Informal workers are also critical to the uninterrupted supply of food to African consumers. In East Africa for example, the combination of COVID-19 and ongoing locust invasions have threatened the livelihoods of those in the farming sector and also the food supply to citizens.

READ MORE Hopping to another crisis: Locusts and coronavirus in East Africa

These are the people the government needs to support.

“Economically vulnerable”

Informal workers remain an economically vulnerable sector of our societies. They often lack sufficient savings so their livelihood depends on each day’s earnings. In recognition of the Cornelian dilemma of “contagion or starvation, many African countries have hastily tapered off initial restrictions of movement. However, merely allowing people to go back to work does not guarantee the return of customers concerned for their health; nor does it compensate workers for weeks of inactivity.

The intersection of poverty and gender inequality adds another layer of vulnerability to the countless women who are part of Africa’s informal sector. With 90% of women across Africa employed in the informal sector, COVID-19 threatens their economic self-sufficiency and dignity that they have traditionally derived from plying their trade and contributing to the livelihood of their household.

Measures to reinvigorate the informal sector

Several measures should be taken in order to extend a life raft to Africa’s battered informal workers:

  • On-lending facility through non-traditional financial channels: Informal workers on the continent urgently need a liquidity boost in order to cover unavoidable personal or work expenses. Because the traditional banking system only engages with formally registered businesses, it would be unable to supply the necessary liquidity. Governments should inject capital into African tontines (with or without the mediation of the formal financial architecture). Tontines have existed in African communities for generations. In a country like Cameroon, up to 50% of the population participates in tontines or other parts of the informal financial system. Tontines are associations of people from a given community who pool their savings together at regular intervals. The tontines then distribute funds to members following a defined rotation schedule or pursuant to loan requests from members. The loan proceeds then cover big ticket expenditures, such as the expansion of a small business. Due to the high level of familiarity and social trust among members, combined with the fear of reputational damage in one’s community, tontine loans have extraordinarily low levels of default, in marked contrast to the high delinquency rates in Africa’s formal banking system.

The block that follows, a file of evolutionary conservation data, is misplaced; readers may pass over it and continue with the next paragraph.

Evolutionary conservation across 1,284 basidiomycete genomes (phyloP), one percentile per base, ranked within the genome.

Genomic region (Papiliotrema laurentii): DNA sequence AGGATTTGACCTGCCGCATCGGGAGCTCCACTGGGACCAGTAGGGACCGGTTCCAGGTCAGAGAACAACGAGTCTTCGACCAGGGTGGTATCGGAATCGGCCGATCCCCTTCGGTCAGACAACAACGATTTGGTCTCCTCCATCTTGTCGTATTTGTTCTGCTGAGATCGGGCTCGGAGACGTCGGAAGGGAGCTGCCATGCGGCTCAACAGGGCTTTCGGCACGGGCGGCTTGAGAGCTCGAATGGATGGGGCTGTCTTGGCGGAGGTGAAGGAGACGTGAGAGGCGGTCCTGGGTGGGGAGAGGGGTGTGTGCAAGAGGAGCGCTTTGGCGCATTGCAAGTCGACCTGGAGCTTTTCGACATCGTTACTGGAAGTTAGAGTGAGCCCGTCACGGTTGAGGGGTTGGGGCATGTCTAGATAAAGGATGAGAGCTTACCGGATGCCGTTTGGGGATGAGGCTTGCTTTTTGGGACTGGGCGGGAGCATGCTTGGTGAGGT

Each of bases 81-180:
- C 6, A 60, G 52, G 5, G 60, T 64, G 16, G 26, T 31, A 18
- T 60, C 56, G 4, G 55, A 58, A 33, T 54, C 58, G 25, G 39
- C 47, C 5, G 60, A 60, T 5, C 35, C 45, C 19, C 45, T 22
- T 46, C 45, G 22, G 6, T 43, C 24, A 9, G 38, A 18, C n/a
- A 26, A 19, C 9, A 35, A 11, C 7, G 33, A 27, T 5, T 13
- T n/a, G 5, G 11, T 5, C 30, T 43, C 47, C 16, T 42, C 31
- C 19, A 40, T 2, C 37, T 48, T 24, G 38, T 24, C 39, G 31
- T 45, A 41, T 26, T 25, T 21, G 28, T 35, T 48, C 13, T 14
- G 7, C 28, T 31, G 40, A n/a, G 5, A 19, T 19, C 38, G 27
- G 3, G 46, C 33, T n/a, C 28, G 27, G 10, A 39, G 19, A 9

• Suspension of rent payments and utilities bill assistance for some SMEs: A temporary suspension of rent payments that fall below a certain amount. Many small-scale traders do not own their place of business. Instead, they must pay rent or market dues for the right to transact where they do. The drastic reduction in earnings that COVID-19 has brought upon informal traders makes many unable to cover such rent. Landlords, in contrast, are generally more resilient to economic shocks. They tend to have more savings and alternate sources of income to live on. Suspending rent payments would also be less disruptive to other segments of the economy than one would imagine. Unlike landlords in many western countries, those in Africa rarely access credit in order to build or acquire real estate. They often pay with cash. This means that a suspension of rent payments is less likely to trigger bank defaults. For those real assets financed with debt, governments could adopt a moratorium on foreclosures and work with bank regulators to mitigate any adverse effect on banks’ non-performing loan portfolios. In addition, it is important to recognise that some landlords (including many retirees) are low-income earners who are heavily reliant on rent payments. Those should receive a temporary allowance by the State if their rent collections get reduced. In addition to rent suspension, countries should consider granting SMEs and self-employed workers a means-tested temporary suspension of water and electricity bills. Informal workers should receive a utility bill credit which may vary based on the average income level in the beneficiary’s line of work. To qualify, workers would submit evidence of their occupation which can be obtained without undue inconvenience.